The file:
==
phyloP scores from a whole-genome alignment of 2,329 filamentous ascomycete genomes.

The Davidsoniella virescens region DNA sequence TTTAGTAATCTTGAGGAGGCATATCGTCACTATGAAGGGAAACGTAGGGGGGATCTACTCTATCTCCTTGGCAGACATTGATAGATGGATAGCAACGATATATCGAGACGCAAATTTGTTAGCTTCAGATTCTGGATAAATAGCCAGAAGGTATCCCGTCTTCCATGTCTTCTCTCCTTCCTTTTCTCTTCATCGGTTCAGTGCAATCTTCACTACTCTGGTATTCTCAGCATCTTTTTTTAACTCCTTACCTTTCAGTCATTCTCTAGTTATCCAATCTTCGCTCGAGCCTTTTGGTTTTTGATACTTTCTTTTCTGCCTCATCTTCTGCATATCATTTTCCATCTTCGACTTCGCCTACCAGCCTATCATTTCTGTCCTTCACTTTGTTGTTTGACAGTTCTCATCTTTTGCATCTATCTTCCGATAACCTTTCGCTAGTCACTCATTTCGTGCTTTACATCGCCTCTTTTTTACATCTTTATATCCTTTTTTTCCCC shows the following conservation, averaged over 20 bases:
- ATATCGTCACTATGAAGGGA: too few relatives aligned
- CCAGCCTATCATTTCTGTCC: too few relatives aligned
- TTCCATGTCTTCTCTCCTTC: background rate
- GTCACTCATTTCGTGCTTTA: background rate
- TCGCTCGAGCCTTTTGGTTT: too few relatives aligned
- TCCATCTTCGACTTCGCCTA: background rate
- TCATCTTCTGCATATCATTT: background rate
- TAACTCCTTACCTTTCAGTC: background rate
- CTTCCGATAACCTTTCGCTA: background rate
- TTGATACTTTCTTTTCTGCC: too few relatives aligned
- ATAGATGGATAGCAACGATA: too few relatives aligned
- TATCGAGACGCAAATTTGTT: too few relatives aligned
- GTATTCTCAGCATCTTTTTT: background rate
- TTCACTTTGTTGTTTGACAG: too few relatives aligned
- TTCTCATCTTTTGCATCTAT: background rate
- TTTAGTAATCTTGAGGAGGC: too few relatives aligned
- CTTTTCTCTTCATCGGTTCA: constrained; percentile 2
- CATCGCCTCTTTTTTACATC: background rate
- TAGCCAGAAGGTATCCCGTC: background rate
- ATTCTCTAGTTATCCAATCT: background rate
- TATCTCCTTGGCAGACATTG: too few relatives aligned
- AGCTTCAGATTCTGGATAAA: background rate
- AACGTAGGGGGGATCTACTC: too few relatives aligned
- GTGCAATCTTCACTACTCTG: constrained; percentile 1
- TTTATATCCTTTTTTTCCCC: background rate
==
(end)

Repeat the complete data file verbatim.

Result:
phyloP scores from a whole-genome alignment of 2,329 filamentous ascomycete genomes.

The Davidsoniella virescens region DNA sequence TTTAGTAATCTTGAGGAGGCATATCGTCACTATGAAGGGAAACGTAGGGGGGATCTACTCTATCTCCTTGGCAGACATTGATAGATGGATAGCAACGATATATCGAGACGCAAATTTGTTAGCTTCAGATTCTGGATAAATAGCCAGAAGGTATCCCGTCTTCCATGTCTTCTCTCCTTCCTTTTCTCTTCATCGGTTCAGTGCAATCTTCACTACTCTGGTATTCTCAGCATCTTTTTTTAACTCCTTACCTTTCAGTCATTCTCTAGTTATCCAATCTTCGCTCGAGCCTTTTGGTTTTTGATACTTTCTTTTCTGCCTCATCTTCTGCATATCATTTTCCATCTTCGACTTCGCCTACCAGCCTATCATTTCTGTCCTTCACTTTGTTGTTTGACAGTTCTCATCTTTTGCATCTATCTTCCGATAACCTTTCGCTAGTCACTCATTTCGTGCTTTACATCGCCTCTTTTTTACATCTTTATATCCTTTTTTTCCCC shows the following conservation, averaged over 20 bases:
- ATATCGTCACTATGAAGGGA: too few relatives aligned
- CCAGCCTATCATTTCTGTCC: too few relatives aligned
- TTCCATGTCTTCTCTCCTTC: background rate
- GTCACTCATTTCGTGCTTTA: background rate
- TCGCTCGAGCCTTTTGGTTT: too few relatives aligned
- TCCATCTTCGACTTCGCCTA: background rate
- TCATCTTCTGCATATCATTT: background rate
- TAACTCCTTACCTTTCAGTC: background rate
- CTTCCGATAACCTTTCGCTA: background rate
- TTGATACTTTCTTTTCTGCC: too few relatives aligned
- ATAGATGGATAGCAACGATA: too few relatives aligned
- TATCGAGACGCAAATTTGTT: too few relatives aligned
- GTATTCTCAGCATCTTTTTT: background rate
- TTCACTTTGTTGTTTGACAG: too few relatives aligned
- TTCTCATCTTTTGCATCTAT: background rate
- TTTAGTAATCTTGAGGAGGC: too few relatives aligned
- CTTTTCTCTTCATCGGTTCA: constrained; percentile 2
- CATCGCCTCTTTTTTACATC: background rate
- TAGCCAGAAGGTATCCCGTC: background rate
- ATTCTCTAGTTATCCAATCT: background rate
- TATCTCCTTGGCAGACATTG: too few relatives aligned
- AGCTTCAGATTCTGGATAAA: background rate
- AACGTAGGGGGGATCTACTC: too few relatives aligned
- GTGCAATCTTCACTACTCTG: constrained; percentile 1
- TTTATATCCTTTTTTTCCCC: background rate